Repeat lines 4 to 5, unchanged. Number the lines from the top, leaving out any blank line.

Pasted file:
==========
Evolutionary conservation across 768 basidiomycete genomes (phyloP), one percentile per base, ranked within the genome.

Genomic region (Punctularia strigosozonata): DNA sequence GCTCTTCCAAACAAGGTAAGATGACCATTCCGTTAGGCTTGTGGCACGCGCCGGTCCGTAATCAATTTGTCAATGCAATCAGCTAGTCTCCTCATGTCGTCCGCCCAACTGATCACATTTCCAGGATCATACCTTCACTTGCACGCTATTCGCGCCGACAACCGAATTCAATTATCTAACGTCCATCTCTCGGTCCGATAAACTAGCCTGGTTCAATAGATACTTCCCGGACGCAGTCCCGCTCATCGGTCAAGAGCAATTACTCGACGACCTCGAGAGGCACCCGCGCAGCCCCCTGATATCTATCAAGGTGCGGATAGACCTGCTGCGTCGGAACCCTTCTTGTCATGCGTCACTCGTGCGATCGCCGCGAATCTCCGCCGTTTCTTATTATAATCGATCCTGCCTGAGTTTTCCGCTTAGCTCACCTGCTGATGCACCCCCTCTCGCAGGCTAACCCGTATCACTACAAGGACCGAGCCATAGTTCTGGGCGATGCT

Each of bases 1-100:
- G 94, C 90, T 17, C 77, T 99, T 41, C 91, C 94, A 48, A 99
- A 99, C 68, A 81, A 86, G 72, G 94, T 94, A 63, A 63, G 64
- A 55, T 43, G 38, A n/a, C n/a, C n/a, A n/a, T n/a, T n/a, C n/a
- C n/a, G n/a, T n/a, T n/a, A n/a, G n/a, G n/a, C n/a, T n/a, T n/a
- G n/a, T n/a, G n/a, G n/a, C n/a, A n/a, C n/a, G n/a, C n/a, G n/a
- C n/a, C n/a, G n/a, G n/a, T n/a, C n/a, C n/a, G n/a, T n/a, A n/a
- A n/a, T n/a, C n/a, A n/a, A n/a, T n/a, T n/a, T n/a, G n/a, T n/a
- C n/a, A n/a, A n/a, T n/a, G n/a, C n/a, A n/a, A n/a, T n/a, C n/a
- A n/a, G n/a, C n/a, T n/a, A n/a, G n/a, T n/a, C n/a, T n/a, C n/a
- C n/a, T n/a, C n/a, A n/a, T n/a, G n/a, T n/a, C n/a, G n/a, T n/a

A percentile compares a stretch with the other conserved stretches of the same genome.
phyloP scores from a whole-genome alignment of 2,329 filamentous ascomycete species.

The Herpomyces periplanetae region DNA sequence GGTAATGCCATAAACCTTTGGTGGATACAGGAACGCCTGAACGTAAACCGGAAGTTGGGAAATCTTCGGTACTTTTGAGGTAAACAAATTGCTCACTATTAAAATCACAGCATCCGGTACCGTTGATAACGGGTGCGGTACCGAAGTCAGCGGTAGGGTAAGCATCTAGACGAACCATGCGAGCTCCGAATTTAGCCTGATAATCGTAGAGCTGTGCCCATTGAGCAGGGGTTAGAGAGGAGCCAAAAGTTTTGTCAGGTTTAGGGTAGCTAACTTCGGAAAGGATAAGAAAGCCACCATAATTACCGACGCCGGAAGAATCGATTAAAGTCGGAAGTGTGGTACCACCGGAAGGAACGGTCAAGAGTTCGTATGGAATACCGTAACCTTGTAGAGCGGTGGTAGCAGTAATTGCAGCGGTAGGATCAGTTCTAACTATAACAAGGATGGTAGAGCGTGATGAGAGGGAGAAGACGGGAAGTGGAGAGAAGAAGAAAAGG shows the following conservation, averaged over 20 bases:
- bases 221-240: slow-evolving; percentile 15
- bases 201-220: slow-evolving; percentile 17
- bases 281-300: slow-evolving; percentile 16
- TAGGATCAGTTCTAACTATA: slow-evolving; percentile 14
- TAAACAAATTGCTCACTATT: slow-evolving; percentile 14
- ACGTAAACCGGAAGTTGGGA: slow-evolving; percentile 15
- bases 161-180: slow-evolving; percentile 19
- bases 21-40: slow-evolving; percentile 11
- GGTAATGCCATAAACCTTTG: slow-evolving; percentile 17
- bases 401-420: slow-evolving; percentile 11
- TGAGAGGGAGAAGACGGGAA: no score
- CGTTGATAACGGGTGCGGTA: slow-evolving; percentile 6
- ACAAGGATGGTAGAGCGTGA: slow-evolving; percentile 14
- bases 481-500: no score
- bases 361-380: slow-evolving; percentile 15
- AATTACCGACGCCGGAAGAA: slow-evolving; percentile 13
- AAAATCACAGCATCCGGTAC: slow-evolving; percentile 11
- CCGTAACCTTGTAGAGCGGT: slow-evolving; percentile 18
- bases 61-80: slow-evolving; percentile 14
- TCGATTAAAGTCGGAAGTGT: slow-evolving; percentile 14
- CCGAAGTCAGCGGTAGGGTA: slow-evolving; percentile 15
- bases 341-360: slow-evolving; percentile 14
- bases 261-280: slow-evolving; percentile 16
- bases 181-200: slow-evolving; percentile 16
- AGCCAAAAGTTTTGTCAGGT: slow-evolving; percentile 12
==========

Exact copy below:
- G 94, C 90, T 17, C 77, T 99, T 41, C 91, C 94, A 48, A 99
- A 99, C 68, A 81, A 86, G 72, G 94, T 94, A 63, A 63, G 64